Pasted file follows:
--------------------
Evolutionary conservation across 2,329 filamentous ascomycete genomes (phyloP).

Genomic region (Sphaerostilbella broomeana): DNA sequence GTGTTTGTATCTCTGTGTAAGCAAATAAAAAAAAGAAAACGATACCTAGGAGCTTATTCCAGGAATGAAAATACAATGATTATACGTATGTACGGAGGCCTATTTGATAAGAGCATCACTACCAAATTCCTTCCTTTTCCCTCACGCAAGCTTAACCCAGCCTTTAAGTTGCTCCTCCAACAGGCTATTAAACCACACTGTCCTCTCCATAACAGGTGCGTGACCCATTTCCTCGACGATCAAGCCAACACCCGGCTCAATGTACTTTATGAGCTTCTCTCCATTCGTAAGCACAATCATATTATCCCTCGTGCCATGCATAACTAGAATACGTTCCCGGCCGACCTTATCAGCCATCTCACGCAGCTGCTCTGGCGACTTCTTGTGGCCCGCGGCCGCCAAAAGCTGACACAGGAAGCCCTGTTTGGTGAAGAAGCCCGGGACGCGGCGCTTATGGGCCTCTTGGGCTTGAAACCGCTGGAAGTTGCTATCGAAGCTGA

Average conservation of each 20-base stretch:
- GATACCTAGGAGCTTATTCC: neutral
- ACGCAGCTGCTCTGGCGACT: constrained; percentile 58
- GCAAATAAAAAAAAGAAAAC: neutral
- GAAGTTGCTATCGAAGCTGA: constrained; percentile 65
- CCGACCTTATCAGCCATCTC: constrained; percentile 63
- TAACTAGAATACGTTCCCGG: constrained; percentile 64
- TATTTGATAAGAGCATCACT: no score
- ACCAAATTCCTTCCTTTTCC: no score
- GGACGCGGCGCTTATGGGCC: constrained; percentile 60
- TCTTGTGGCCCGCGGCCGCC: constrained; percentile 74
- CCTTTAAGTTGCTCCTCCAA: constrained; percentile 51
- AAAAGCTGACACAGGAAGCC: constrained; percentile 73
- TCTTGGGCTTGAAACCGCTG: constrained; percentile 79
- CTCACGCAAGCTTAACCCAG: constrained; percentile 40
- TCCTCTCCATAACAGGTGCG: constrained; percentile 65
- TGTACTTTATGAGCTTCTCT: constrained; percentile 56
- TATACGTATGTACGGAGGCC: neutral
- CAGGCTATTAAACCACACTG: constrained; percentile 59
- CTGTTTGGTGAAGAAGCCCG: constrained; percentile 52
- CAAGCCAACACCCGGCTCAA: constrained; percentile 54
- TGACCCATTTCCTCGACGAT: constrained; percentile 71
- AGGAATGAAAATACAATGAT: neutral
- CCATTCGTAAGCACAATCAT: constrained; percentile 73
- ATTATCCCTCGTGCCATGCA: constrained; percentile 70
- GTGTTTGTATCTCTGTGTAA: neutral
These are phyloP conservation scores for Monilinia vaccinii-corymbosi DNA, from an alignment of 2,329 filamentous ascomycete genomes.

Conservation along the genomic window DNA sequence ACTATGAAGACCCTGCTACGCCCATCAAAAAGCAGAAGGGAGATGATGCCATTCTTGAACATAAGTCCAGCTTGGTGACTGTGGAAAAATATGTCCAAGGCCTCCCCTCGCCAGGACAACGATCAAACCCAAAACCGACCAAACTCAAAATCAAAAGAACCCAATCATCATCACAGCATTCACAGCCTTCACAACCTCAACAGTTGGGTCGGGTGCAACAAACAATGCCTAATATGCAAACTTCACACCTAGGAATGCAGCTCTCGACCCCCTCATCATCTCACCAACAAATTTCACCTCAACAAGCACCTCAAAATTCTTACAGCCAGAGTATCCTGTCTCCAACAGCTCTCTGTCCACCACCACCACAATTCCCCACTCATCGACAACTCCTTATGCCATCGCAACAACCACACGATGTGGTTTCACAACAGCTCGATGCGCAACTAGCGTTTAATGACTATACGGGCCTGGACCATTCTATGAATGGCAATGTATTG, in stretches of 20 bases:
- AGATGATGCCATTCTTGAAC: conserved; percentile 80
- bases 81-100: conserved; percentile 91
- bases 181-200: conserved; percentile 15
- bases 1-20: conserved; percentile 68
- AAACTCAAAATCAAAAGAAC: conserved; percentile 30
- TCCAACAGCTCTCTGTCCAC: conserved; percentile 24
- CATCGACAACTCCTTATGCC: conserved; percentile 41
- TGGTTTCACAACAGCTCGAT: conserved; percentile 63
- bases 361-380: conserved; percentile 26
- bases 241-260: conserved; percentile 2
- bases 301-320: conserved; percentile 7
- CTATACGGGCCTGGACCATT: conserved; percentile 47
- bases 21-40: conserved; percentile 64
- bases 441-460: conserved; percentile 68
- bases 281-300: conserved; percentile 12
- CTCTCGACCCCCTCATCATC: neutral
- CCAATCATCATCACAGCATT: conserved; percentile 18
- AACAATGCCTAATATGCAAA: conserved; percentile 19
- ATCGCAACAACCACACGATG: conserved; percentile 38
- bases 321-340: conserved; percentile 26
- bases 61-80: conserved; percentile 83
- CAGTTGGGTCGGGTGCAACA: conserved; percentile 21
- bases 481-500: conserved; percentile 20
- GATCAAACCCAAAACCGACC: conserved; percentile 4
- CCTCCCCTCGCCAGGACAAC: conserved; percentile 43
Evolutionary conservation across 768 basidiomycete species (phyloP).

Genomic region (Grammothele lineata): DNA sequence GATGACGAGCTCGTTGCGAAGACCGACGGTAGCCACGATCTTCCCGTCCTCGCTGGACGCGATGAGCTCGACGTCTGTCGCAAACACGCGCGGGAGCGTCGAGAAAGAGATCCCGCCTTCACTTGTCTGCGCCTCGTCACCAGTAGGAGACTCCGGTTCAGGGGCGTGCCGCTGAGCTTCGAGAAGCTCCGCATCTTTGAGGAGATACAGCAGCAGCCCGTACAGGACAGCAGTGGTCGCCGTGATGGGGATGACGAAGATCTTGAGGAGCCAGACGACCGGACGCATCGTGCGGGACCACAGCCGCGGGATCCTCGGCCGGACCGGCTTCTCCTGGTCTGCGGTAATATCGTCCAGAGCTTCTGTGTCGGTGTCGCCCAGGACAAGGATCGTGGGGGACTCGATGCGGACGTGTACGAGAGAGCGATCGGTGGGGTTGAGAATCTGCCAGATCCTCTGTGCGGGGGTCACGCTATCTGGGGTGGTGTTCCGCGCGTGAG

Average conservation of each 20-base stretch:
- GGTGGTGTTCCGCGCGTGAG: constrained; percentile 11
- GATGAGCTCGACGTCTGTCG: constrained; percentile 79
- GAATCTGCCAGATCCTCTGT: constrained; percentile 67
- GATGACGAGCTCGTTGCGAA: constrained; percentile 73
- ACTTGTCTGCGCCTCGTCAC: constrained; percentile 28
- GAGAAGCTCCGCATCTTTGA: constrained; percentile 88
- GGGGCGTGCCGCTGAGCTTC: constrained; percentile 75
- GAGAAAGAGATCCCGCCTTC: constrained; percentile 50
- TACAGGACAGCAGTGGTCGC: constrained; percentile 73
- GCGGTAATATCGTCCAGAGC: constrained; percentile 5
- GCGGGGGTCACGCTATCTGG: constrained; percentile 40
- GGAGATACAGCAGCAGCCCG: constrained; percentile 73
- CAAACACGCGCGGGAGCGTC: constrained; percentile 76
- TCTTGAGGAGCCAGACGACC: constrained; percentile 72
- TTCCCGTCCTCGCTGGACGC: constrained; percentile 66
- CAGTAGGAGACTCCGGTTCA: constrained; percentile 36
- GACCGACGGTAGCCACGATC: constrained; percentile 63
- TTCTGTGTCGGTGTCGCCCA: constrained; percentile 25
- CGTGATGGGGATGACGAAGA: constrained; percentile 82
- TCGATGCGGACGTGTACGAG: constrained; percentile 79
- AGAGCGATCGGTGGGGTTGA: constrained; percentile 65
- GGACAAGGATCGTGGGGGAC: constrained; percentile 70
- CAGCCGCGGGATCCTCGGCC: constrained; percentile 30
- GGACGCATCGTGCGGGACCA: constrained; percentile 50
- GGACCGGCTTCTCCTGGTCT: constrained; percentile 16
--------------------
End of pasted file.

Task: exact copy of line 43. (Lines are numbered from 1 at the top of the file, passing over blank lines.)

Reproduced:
- bases 21-40: conserved; percentile 64